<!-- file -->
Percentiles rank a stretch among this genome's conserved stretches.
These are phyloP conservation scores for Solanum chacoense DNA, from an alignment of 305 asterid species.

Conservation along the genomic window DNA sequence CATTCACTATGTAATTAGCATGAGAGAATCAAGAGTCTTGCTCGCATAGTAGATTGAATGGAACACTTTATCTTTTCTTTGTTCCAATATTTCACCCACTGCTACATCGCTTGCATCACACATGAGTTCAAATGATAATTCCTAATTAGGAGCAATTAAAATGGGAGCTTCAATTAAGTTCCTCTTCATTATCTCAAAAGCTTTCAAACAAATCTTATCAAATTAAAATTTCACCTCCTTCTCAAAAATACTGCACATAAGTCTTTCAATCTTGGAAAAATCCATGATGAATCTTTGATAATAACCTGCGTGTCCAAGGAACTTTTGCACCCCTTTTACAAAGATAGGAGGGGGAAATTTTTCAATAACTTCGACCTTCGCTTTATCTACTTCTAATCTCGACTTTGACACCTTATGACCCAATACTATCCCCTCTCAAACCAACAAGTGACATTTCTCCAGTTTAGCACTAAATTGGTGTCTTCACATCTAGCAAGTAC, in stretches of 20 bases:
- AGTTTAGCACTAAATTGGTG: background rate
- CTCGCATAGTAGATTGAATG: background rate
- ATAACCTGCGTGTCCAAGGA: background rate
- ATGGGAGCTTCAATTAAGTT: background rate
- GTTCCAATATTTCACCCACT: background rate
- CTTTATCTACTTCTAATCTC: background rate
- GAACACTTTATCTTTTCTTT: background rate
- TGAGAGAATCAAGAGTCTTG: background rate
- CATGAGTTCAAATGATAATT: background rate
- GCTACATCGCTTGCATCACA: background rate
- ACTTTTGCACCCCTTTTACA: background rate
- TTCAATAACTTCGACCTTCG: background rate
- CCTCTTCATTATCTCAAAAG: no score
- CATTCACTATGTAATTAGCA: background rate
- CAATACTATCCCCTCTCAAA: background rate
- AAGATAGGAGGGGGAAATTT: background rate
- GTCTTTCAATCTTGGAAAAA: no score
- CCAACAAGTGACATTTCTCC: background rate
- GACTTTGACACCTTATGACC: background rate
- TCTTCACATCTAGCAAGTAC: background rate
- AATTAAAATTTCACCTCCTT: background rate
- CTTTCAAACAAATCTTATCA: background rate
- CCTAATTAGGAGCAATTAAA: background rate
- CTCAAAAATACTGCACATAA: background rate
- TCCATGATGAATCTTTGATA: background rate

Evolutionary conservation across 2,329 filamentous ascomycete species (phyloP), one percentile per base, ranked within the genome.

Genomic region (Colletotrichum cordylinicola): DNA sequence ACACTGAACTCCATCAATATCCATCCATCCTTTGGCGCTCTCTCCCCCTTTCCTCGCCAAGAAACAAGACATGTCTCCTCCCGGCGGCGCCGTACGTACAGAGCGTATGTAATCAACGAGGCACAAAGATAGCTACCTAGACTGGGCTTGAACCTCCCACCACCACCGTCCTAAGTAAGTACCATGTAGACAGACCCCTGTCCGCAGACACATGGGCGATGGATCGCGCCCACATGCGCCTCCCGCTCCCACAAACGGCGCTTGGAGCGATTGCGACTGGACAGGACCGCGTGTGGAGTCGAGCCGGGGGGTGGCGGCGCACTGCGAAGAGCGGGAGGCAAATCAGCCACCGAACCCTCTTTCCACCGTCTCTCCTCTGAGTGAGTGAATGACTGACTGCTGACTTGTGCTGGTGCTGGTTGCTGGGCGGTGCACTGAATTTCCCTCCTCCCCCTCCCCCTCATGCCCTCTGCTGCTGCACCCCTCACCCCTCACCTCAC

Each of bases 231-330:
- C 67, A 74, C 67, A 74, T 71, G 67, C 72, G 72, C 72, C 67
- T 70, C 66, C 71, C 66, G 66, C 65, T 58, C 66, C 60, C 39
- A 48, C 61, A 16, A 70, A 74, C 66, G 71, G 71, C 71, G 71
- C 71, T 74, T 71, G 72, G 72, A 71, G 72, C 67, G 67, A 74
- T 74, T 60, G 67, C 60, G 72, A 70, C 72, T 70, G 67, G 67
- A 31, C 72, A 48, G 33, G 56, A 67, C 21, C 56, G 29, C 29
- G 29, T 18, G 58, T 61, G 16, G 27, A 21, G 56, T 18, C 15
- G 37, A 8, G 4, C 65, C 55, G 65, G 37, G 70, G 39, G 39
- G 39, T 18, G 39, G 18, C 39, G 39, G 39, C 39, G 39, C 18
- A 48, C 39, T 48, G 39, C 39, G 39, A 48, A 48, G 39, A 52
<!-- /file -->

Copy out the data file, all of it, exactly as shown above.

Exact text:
Percentiles rank a stretch among this genome's conserved stretches.
These are phyloP conservation scores for Solanum chacoense DNA, from an alignment of 305 asterid species.

Conservation along the genomic window DNA sequence CATTCACTATGTAATTAGCATGAGAGAATCAAGAGTCTTGCTCGCATAGTAGATTGAATGGAACACTTTATCTTTTCTTTGTTCCAATATTTCACCCACTGCTACATCGCTTGCATCACACATGAGTTCAAATGATAATTCCTAATTAGGAGCAATTAAAATGGGAGCTTCAATTAAGTTCCTCTTCATTATCTCAAAAGCTTTCAAACAAATCTTATCAAATTAAAATTTCACCTCCTTCTCAAAAATACTGCACATAAGTCTTTCAATCTTGGAAAAATCCATGATGAATCTTTGATAATAACCTGCGTGTCCAAGGAACTTTTGCACCCCTTTTACAAAGATAGGAGGGGGAAATTTTTCAATAACTTCGACCTTCGCTTTATCTACTTCTAATCTCGACTTTGACACCTTATGACCCAATACTATCCCCTCTCAAACCAACAAGTGACATTTCTCCAGTTTAGCACTAAATTGGTGTCTTCACATCTAGCAAGTAC, in stretches of 20 bases:
- AGTTTAGCACTAAATTGGTG: background rate
- CTCGCATAGTAGATTGAATG: background rate
- ATAACCTGCGTGTCCAAGGA: background rate
- ATGGGAGCTTCAATTAAGTT: background rate
- GTTCCAATATTTCACCCACT: background rate
- CTTTATCTACTTCTAATCTC: background rate
- GAACACTTTATCTTTTCTTT: background rate
- TGAGAGAATCAAGAGTCTTG: background rate
- CATGAGTTCAAATGATAATT: background rate
- GCTACATCGCTTGCATCACA: background rate
- ACTTTTGCACCCCTTTTACA: background rate
- TTCAATAACTTCGACCTTCG: background rate
- CCTCTTCATTATCTCAAAAG: no score
- CATTCACTATGTAATTAGCA: background rate
- CAATACTATCCCCTCTCAAA: background rate
- AAGATAGGAGGGGGAAATTT: background rate
- GTCTTTCAATCTTGGAAAAA: no score
- CCAACAAGTGACATTTCTCC: background rate
- GACTTTGACACCTTATGACC: background rate
- TCTTCACATCTAGCAAGTAC: background rate
- AATTAAAATTTCACCTCCTT: background rate
- CTTTCAAACAAATCTTATCA: background rate
- CCTAATTAGGAGCAATTAAA: background rate
- CTCAAAAATACTGCACATAA: background rate
- TCCATGATGAATCTTTGATA: background rate

Evolutionary conservation across 2,329 filamentous ascomycete species (phyloP), one percentile per base, ranked within the genome.

Genomic region (Colletotrichum cordylinicola): DNA sequence ACACTGAACTCCATCAATATCCATCCATCCTTTGGCGCTCTCTCCCCCTTTCCTCGCCAAGAAACAAGACATGTCTCCTCCCGGCGGCGCCGTACGTACAGAGCGTATGTAATCAACGAGGCACAAAGATAGCTACCTAGACTGGGCTTGAACCTCCCACCACCACCGTCCTAAGTAAGTACCATGTAGACAGACCCCTGTCCGCAGACACATGGGCGATGGATCGCGCCCACATGCGCCTCCCGCTCCCACAAACGGCGCTTGGAGCGATTGCGACTGGACAGGACCGCGTGTGGAGTCGAGCCGGGGGGTGGCGGCGCACTGCGAAGAGCGGGAGGCAAATCAGCCACCGAACCCTCTTTCCACCGTCTCTCCTCTGAGTGAGTGAATGACTGACTGCTGACTTGTGCTGGTGCTGGTTGCTGGGCGGTGCACTGAATTTCCCTCCTCCCCCTCCCCCTCATGCCCTCTGCTGCTGCACCCCTCACCCCTCACCTCAC

Each of bases 231-330:
- C 67, A 74, C 67, A 74, T 71, G 67, C 72, G 72, C 72, C 67
- T 70, C 66, C 71, C 66, G 66, C 65, T 58, C 66, C 60, C 39
- A 48, C 61, A 16, A 70, A 74, C 66, G 71, G 71, C 71, G 71
- C 71, T 74, T 71, G 72, G 72, A 71, G 72, C 67, G 67, A 74
- T 74, T 60, G 67, C 60, G 72, A 70, C 72, T 70, G 67, G 67
- A 31, C 72, A 48, G 33, G 56, A 67, C 21, C 56, G 29, C 29
- G 29, T 18, G 58, T 61, G 16, G 27, A 21, G 56, T 18, C 15
- G 37, A 8, G 4, C 65, C 55, G 65, G 37, G 70, G 39, G 39
- G 39, T 18, G 39, G 18, C 39, G 39, G 39, C 39, G 39, C 18
- A 48, C 39, T 48, G 39, C 39, G 39, A 48, A 48, G 39, A 52